One of the most egregious outcomes of all these injustices was, perhaps, the effort to “civilize” these “Indians.” And in this, the church was all too complicit, participating in official government policies of assimilation, which were designed to “kill the Indian, save the man.” We, as Presbyterians, must own the part of our history that includes tearing Indigenous youth out of their homes, placing them in boarding schools, forcing them to dress like our youth, requiring them to speak English (“our language”) only, and attempting to replace their own spirituality with our ethnocentric version of the Christian faith. Friends, this is not history long past. This trauma is perpetuated every time Indigenous peoples are compelled to break with their communities and ancestral traditions in order to be in full communion with the church.
The shattering of families, the uprooting and forced relocation of Indigenous peoples, the persistent undermining of tribal sovereignty, and the denial of these actions as part of American history is part of our church history. As a church complicit in or supportive of these violations of their humanity, and the continuing impact of our decisions on their future, we, as Presbyterians, have much for which to repent.
It is time for all of us to repent of the ways in which we have ignored and intensified the struggles of our Indigenous American siblings and neighbors. For more than half a millennium, they have tenaciously and creatively fought against genocidal programs of territorial and spiritual conquest. Their modes of resistance have been manifested in music, art, law, and economics, as well as theological interventions. Recall the spiritual and territorial protests we have recently witnessed at Standing Rock.
In 2018, our General Assembly called upon this church to ask probing questions of ourselves about “how the Doctrine of Discovery has been present in our history and our theological positions and continues to be present today.” This we must do in order to understand literally where we are and how we got here.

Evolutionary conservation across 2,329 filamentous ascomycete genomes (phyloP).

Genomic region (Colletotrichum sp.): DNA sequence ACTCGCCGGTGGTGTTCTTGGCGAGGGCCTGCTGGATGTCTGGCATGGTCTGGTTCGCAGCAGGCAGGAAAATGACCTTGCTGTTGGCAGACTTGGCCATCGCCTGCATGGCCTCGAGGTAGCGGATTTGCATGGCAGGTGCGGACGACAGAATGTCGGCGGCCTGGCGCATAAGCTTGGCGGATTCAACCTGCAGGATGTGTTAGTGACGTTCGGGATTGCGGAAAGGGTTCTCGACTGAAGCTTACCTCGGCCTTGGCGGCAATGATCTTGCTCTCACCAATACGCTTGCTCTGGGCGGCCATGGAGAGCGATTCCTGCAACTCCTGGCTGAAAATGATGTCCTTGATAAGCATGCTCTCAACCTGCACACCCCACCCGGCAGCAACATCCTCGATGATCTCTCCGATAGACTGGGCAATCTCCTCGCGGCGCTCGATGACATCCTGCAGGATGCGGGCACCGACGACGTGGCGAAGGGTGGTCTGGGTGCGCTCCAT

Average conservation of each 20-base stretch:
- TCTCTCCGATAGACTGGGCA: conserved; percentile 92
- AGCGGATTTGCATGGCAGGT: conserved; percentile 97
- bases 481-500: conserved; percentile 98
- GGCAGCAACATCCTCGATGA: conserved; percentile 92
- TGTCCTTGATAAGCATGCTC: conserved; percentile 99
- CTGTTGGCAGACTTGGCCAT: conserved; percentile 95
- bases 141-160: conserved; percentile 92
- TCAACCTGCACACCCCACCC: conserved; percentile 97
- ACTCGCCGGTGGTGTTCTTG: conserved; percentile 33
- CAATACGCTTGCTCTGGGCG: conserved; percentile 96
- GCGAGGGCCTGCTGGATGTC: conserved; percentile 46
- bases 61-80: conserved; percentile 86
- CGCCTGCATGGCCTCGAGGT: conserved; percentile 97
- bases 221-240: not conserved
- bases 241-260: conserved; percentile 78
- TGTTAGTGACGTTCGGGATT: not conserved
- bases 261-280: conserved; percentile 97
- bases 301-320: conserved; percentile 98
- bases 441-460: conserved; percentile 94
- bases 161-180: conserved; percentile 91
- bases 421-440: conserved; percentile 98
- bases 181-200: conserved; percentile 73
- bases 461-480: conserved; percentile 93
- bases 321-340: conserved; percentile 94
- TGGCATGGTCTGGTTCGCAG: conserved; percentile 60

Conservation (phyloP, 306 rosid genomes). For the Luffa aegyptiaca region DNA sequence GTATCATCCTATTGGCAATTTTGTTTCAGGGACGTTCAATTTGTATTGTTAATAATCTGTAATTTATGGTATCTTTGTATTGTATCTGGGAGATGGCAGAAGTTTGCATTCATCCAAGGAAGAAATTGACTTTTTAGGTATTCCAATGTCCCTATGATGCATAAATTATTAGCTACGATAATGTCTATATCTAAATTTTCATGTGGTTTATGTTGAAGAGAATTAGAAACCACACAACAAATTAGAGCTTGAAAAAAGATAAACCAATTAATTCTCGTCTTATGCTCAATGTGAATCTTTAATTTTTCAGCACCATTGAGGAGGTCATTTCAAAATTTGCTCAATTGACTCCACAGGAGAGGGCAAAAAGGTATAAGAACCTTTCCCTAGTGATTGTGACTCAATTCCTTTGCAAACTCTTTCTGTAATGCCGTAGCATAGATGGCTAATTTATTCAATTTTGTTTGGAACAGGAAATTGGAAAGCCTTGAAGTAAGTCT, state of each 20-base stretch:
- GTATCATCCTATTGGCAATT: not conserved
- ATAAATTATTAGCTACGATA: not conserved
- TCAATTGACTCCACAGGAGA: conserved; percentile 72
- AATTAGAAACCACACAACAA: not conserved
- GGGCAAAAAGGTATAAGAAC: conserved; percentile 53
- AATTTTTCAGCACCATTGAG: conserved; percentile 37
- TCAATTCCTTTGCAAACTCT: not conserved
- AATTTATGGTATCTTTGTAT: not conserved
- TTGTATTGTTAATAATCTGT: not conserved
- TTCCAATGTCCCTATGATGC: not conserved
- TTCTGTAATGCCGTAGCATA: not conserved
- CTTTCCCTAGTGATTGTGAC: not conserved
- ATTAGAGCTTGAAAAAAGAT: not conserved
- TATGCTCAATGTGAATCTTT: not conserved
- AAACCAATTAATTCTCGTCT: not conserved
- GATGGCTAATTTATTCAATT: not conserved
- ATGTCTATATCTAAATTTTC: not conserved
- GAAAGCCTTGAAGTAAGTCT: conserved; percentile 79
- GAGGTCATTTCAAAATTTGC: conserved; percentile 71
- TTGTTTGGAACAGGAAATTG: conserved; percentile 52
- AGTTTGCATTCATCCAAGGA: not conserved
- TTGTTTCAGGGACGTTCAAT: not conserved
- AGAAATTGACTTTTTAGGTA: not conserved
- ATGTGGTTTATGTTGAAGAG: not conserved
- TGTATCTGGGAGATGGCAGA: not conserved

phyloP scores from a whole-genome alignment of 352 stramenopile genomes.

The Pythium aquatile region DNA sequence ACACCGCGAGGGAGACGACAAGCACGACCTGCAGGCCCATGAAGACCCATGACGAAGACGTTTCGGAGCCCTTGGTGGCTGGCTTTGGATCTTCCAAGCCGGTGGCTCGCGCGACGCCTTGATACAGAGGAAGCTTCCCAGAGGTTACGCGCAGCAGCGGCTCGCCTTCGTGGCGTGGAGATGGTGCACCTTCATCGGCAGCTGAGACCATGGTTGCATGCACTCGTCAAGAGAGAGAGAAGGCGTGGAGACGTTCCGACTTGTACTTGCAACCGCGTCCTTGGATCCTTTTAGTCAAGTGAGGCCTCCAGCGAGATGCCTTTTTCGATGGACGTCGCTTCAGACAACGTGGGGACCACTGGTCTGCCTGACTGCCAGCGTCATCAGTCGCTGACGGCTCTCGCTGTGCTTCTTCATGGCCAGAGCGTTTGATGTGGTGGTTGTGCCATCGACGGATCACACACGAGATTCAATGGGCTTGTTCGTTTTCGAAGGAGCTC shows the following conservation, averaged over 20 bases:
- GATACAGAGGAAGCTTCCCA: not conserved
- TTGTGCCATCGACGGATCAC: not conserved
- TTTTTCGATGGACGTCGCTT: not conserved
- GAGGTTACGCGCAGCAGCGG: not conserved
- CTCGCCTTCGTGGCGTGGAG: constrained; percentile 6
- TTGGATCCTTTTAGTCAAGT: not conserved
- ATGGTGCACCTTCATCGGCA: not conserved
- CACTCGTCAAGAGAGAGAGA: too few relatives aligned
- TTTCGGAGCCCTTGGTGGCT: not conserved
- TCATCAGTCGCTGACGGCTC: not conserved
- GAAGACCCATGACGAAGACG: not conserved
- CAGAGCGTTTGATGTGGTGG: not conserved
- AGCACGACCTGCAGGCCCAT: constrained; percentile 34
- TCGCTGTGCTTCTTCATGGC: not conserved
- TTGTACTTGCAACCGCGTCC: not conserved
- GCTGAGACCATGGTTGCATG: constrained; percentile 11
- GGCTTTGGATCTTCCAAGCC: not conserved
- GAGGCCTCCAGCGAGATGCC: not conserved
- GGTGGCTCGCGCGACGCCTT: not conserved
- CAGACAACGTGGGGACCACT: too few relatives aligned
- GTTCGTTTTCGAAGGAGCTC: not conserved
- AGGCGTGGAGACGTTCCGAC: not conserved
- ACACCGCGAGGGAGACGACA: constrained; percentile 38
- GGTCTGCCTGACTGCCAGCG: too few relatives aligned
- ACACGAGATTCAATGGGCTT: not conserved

Many of our mid councils and congregations are situated within lands taken from Indigenous nations. We must dig into our histories, and in doing so, we must give priority to histories of the peoples from whom the land was seized.
And we must give deep consideration to how our churches and communities were formed in relation and/or opposition to the Indigenous peoples of the region and begin ever so carefully to discern the nature of that relationship today. In doing so, we must be mindful that any dis-ease toward the church that we may perceive in Indigenous communities has everything to do with the disease of white supremacy and anti-Indigenous practice that is as pervasive in the church as it is in the society at large.
Indeed, this is about addressing the original sin of the United States of America and it is not something we can turn away from. We are asked to confront the church’s alliance with regimes of power that has caused untold suffering and oppression. We must ask how deep we are willing to go to deal with the issues of racism and repentance in this country.
What we must do is act. Our General Assembly overwhelmingly approved a report in June 2020 that includes an expansive, but by no means exhaustive, set of recommendations as to how this church may stand in solidarity with Indigenous nations and peoples in their fight for sovereignty and human rights.
I urge every person, congregation, presbytery, and synod in this church to read the report and recommendations of the Native American Coordinating Council; to study it and review all the resources it offers; and to begin a process of unflinching confession and material repentance that is not merely theoretical or internal, but has real, tangible expressions that truly contribute to the thriving of Indigenous nations and communities.
This is far more than a call to recognize Indigenous peoples in one moment or on one day. Indeed, the call to action before us is a long-term call to unsettle and decolonize a church deeply intertwined in racist, settler-colonial systems of white supremacy.
Let us bring to the fore our commitment to true justice and stand in solidarity with all Indigenous peoples in their efforts for sovereignty and human rights.